by Staff Writers
Madrid, Spain (SPX) Jun 12, 2017
Researchers have studied how light can be used to "see" the quantum nature of an electronic material. They managed to do that by capturing light in a net of carbon atoms and slowing down light it down so that it moves almost as slow as the electrons in the graphene. Then something special happens: electrons and light start to move in concert, unveiling their quantum nature at such large scale that it could observed with a special type of microscope.
The experiments were performed with ultra-high quality graphene. To excite and image the ultra-slow ripples of light in the graphene (also called plasmons), the researchers used a special antenna for light that scans over the surface at a distance of a few nanometers.
With this near field nanoscope they saw that the light ripples on the graphene moved more than 300 times slower than light, and dramatically different from what is expected from classical physics laws.
The work has been published in Science by ICFO researchers Dr. Mark Lundeberg, Dr. Achim Woessner, led by ICREA Prof. at ICFO Frank Koppens, in collaboration with Prof. Hillenbrand from Nanogune, Prof. Polini from IIT and Prof. Hone from Columbia University.
In reference to the accomplished experiments, Prof. Koppens comments: "Usually it is very difficult to probe the quantum world, and to do so it requires ultra-low temperatures; here we could just "see" it with light and even at room temperature".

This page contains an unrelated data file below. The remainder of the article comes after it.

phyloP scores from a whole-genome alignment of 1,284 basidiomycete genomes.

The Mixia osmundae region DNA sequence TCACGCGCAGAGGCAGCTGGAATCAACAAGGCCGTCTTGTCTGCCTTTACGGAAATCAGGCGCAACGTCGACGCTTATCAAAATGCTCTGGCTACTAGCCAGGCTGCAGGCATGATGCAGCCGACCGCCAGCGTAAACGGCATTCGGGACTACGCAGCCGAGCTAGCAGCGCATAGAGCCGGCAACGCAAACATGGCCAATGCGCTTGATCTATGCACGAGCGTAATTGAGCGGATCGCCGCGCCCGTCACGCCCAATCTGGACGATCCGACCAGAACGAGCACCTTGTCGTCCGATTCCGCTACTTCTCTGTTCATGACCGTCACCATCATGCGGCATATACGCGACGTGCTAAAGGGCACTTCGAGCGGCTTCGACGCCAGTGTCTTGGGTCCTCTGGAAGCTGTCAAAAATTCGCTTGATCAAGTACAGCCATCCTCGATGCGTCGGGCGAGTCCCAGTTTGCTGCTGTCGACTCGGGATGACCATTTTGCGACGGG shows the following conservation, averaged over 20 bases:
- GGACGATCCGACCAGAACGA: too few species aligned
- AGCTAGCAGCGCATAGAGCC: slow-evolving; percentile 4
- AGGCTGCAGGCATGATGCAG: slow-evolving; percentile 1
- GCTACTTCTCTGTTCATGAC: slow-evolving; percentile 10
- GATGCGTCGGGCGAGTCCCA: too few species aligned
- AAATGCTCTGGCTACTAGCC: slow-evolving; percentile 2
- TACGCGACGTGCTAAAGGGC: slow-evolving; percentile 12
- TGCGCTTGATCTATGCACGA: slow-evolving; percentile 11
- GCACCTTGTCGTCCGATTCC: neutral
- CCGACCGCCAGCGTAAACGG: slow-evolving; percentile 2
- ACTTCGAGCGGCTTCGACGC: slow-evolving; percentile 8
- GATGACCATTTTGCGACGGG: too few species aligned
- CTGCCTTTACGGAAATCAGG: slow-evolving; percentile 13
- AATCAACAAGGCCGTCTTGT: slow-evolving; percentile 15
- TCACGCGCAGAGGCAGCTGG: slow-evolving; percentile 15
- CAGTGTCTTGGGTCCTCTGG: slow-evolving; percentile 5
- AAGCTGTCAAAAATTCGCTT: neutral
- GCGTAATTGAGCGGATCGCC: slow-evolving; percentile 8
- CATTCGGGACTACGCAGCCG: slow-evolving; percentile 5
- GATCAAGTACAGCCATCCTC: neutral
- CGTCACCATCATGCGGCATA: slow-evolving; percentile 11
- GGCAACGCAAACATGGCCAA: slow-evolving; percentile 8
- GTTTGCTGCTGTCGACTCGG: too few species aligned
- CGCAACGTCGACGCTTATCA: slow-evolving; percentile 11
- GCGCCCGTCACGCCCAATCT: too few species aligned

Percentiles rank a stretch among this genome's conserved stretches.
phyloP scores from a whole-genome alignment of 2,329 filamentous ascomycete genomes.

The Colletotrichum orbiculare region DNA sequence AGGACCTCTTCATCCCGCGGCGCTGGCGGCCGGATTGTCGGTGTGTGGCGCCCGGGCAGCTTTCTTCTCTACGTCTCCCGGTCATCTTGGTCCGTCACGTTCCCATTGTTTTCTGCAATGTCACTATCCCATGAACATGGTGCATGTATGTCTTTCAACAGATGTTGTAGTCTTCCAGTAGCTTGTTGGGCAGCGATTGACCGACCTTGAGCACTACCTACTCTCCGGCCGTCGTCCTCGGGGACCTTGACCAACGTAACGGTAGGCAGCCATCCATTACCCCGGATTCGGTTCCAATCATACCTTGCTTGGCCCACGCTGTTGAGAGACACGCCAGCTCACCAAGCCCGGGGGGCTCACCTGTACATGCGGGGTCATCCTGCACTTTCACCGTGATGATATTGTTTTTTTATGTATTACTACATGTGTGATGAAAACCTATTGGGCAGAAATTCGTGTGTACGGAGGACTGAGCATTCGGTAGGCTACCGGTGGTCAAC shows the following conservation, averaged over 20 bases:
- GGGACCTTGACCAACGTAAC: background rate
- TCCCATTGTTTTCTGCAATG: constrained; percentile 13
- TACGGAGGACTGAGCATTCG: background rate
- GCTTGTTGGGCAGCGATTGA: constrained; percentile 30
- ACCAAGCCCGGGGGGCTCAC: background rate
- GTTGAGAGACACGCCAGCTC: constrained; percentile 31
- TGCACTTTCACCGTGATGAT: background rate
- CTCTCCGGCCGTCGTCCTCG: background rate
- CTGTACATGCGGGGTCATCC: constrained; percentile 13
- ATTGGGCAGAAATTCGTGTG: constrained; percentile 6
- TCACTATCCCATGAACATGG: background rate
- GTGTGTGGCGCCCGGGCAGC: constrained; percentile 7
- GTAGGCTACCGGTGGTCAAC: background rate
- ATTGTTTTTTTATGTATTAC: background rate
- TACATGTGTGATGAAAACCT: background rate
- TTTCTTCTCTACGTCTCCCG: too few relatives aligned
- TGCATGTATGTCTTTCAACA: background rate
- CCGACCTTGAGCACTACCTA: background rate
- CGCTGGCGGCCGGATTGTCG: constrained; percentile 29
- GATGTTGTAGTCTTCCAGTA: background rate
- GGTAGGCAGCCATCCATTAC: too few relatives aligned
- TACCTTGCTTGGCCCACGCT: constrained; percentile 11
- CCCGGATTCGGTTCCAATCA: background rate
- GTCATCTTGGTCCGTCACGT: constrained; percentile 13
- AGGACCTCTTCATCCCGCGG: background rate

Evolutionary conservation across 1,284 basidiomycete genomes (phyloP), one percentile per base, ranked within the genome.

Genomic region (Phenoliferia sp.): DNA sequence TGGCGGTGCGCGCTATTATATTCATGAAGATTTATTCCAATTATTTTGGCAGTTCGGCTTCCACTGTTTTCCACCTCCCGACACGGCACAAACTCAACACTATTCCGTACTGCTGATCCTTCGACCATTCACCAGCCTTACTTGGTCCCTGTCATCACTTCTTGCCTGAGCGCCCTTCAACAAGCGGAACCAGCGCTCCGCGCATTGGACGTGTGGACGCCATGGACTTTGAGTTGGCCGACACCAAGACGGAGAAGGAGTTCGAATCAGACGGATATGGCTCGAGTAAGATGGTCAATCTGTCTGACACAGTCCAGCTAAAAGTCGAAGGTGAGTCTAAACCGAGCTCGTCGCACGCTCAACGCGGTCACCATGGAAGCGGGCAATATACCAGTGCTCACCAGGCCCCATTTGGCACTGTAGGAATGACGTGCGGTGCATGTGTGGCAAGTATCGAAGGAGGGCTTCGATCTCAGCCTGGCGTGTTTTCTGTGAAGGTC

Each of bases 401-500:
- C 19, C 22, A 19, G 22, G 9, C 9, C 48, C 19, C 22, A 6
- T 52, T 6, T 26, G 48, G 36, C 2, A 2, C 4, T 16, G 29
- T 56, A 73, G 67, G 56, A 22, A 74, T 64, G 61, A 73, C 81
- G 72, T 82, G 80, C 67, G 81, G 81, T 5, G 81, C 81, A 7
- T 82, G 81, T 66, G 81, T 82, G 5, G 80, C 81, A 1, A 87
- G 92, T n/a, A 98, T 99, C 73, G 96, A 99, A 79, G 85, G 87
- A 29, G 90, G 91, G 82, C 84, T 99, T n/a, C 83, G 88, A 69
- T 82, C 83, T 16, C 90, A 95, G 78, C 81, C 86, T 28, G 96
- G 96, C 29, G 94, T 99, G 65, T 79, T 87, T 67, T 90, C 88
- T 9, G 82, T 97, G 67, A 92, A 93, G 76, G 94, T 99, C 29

This technique paves now the way for exploring many new types quantum materials, including superconductors where electricity can flow without energy consumption, or topological materials that allow for quantum information processing with topological qubits. In addition, Prof. Hillenbrand states that "this could just be the beginning of a new era of near field nanoscopy".
Prof. Polini adds that "This discovery may eventually lead to understanding in a truly microscopic fashion complex quantum phenomena that occur when matter is subject to ultra-low temperatures and very high magnetic fields, like the fractional quantum Hall effect"
Research paper: "Tunning quantum non-local effects in graphene plasmonics"
Kyoto, Japan (SPX) Jun 08, 2017
Around 2800BC, the ancient inhabitants of Ur, Mesopotamia made a discovery that was to change civilization. They learned that if they blended copper and tin into an alloy, the new composite material was stronger, more useful, and more valuable than any man-made substance to date. It gave its name to the entire age it revolutionized. Bronze. More than 4000 years later, in a study published ... read more
ICFO-The Institute of Photonic Sciences
Carbon Worlds - where graphite, diamond, amorphous, fullerenes meet
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